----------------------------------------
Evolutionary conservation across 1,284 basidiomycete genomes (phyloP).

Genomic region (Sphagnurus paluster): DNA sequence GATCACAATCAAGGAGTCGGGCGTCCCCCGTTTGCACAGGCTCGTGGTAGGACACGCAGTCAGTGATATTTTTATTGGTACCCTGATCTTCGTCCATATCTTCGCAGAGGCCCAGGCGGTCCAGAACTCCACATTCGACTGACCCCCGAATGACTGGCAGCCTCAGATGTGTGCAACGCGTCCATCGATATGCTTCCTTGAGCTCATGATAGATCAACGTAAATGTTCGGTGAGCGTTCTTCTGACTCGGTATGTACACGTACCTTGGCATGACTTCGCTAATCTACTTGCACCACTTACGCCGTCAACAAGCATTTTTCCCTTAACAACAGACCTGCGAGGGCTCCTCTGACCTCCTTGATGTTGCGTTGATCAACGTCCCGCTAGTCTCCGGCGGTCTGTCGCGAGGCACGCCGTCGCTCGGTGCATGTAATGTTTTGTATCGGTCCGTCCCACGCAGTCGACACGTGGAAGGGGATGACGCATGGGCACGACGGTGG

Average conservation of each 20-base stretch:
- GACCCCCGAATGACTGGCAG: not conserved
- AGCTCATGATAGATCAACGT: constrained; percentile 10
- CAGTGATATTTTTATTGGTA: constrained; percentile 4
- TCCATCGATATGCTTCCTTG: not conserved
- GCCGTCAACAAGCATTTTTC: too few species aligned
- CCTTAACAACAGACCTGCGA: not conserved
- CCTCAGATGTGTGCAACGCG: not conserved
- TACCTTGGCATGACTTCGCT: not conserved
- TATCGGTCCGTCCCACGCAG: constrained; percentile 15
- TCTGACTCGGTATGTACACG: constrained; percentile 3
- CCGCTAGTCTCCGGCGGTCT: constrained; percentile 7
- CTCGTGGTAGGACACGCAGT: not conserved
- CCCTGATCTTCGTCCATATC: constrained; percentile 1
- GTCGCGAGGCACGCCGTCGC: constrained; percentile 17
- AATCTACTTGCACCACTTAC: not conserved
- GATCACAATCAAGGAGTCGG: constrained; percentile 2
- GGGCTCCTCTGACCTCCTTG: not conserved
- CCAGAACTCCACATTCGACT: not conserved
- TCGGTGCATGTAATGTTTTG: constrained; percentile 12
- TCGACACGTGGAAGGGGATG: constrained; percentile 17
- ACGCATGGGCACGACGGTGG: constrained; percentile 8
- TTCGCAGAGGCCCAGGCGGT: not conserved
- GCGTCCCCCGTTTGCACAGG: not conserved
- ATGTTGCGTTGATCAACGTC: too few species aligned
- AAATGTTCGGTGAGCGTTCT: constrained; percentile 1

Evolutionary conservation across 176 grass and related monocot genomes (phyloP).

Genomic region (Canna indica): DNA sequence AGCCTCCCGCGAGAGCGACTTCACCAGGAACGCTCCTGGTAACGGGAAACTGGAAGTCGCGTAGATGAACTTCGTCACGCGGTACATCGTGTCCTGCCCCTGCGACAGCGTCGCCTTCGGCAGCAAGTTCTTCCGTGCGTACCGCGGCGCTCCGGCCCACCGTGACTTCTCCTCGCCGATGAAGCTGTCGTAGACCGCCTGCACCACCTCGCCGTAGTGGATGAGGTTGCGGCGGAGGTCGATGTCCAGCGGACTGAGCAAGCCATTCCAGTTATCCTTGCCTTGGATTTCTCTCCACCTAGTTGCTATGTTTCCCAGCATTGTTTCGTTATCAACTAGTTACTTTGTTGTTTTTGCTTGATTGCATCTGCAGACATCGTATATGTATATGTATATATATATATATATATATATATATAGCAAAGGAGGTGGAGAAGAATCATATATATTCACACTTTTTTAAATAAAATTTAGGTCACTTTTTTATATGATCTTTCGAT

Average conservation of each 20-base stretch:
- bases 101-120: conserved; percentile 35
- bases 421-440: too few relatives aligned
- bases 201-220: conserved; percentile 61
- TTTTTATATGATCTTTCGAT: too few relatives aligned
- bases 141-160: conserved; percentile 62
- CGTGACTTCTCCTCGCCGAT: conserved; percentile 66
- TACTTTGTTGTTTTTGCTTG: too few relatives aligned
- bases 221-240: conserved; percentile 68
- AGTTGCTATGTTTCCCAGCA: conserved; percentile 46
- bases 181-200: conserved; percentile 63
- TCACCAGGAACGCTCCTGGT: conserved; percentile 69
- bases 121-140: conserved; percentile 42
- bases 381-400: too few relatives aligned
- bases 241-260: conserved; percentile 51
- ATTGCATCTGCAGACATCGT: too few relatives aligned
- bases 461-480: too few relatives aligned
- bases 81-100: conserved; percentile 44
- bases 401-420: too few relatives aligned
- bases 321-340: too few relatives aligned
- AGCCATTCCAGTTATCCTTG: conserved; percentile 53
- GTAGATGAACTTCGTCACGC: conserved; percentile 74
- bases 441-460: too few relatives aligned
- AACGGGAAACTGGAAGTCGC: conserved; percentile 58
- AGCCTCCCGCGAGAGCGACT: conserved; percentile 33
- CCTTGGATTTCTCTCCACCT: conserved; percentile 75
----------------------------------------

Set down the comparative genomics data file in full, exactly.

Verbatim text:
Evolutionary conservation across 1,284 basidiomycete genomes (phyloP).

Genomic region (Sphagnurus paluster): DNA sequence GATCACAATCAAGGAGTCGGGCGTCCCCCGTTTGCACAGGCTCGTGGTAGGACACGCAGTCAGTGATATTTTTATTGGTACCCTGATCTTCGTCCATATCTTCGCAGAGGCCCAGGCGGTCCAGAACTCCACATTCGACTGACCCCCGAATGACTGGCAGCCTCAGATGTGTGCAACGCGTCCATCGATATGCTTCCTTGAGCTCATGATAGATCAACGTAAATGTTCGGTGAGCGTTCTTCTGACTCGGTATGTACACGTACCTTGGCATGACTTCGCTAATCTACTTGCACCACTTACGCCGTCAACAAGCATTTTTCCCTTAACAACAGACCTGCGAGGGCTCCTCTGACCTCCTTGATGTTGCGTTGATCAACGTCCCGCTAGTCTCCGGCGGTCTGTCGCGAGGCACGCCGTCGCTCGGTGCATGTAATGTTTTGTATCGGTCCGTCCCACGCAGTCGACACGTGGAAGGGGATGACGCATGGGCACGACGGTGG

Average conservation of each 20-base stretch:
- GACCCCCGAATGACTGGCAG: not conserved
- AGCTCATGATAGATCAACGT: constrained; percentile 10
- CAGTGATATTTTTATTGGTA: constrained; percentile 4
- TCCATCGATATGCTTCCTTG: not conserved
- GCCGTCAACAAGCATTTTTC: too few species aligned
- CCTTAACAACAGACCTGCGA: not conserved
- CCTCAGATGTGTGCAACGCG: not conserved
- TACCTTGGCATGACTTCGCT: not conserved
- TATCGGTCCGTCCCACGCAG: constrained; percentile 15
- TCTGACTCGGTATGTACACG: constrained; percentile 3
- CCGCTAGTCTCCGGCGGTCT: constrained; percentile 7
- CTCGTGGTAGGACACGCAGT: not conserved
- CCCTGATCTTCGTCCATATC: constrained; percentile 1
- GTCGCGAGGCACGCCGTCGC: constrained; percentile 17
- AATCTACTTGCACCACTTAC: not conserved
- GATCACAATCAAGGAGTCGG: constrained; percentile 2
- GGGCTCCTCTGACCTCCTTG: not conserved
- CCAGAACTCCACATTCGACT: not conserved
- TCGGTGCATGTAATGTTTTG: constrained; percentile 12
- TCGACACGTGGAAGGGGATG: constrained; percentile 17
- ACGCATGGGCACGACGGTGG: constrained; percentile 8
- TTCGCAGAGGCCCAGGCGGT: not conserved
- GCGTCCCCCGTTTGCACAGG: not conserved
- ATGTTGCGTTGATCAACGTC: too few species aligned
- AAATGTTCGGTGAGCGTTCT: constrained; percentile 1

Evolutionary conservation across 176 grass and related monocot genomes (phyloP).

Genomic region (Canna indica): DNA sequence AGCCTCCCGCGAGAGCGACTTCACCAGGAACGCTCCTGGTAACGGGAAACTGGAAGTCGCGTAGATGAACTTCGTCACGCGGTACATCGTGTCCTGCCCCTGCGACAGCGTCGCCTTCGGCAGCAAGTTCTTCCGTGCGTACCGCGGCGCTCCGGCCCACCGTGACTTCTCCTCGCCGATGAAGCTGTCGTAGACCGCCTGCACCACCTCGCCGTAGTGGATGAGGTTGCGGCGGAGGTCGATGTCCAGCGGACTGAGCAAGCCATTCCAGTTATCCTTGCCTTGGATTTCTCTCCACCTAGTTGCTATGTTTCCCAGCATTGTTTCGTTATCAACTAGTTACTTTGTTGTTTTTGCTTGATTGCATCTGCAGACATCGTATATGTATATGTATATATATATATATATATATATATATAGCAAAGGAGGTGGAGAAGAATCATATATATTCACACTTTTTTAAATAAAATTTAGGTCACTTTTTTATATGATCTTTCGAT

Average conservation of each 20-base stretch:
- bases 101-120: conserved; percentile 35
- bases 421-440: too few relatives aligned
- bases 201-220: conserved; percentile 61
- TTTTTATATGATCTTTCGAT: too few relatives aligned
- bases 141-160: conserved; percentile 62
- CGTGACTTCTCCTCGCCGAT: conserved; percentile 66
- TACTTTGTTGTTTTTGCTTG: too few relatives aligned
- bases 221-240: conserved; percentile 68
- AGTTGCTATGTTTCCCAGCA: conserved; percentile 46
- bases 181-200: conserved; percentile 63
- TCACCAGGAACGCTCCTGGT: conserved; percentile 69
- bases 121-140: conserved; percentile 42
- bases 381-400: too few relatives aligned
- bases 241-260: conserved; percentile 51
- ATTGCATCTGCAGACATCGT: too few relatives aligned
- bases 461-480: too few relatives aligned
- bases 81-100: conserved; percentile 44
- bases 401-420: too few relatives aligned
- bases 321-340: too few relatives aligned
- AGCCATTCCAGTTATCCTTG: conserved; percentile 53
- GTAGATGAACTTCGTCACGC: conserved; percentile 74
- bases 441-460: too few relatives aligned
- AACGGGAAACTGGAAGTCGC: conserved; percentile 58
- AGCCTCCCGCGAGAGCGACT: conserved; percentile 33
- CCTTGGATTTCTCTCCACCT: conserved; percentile 75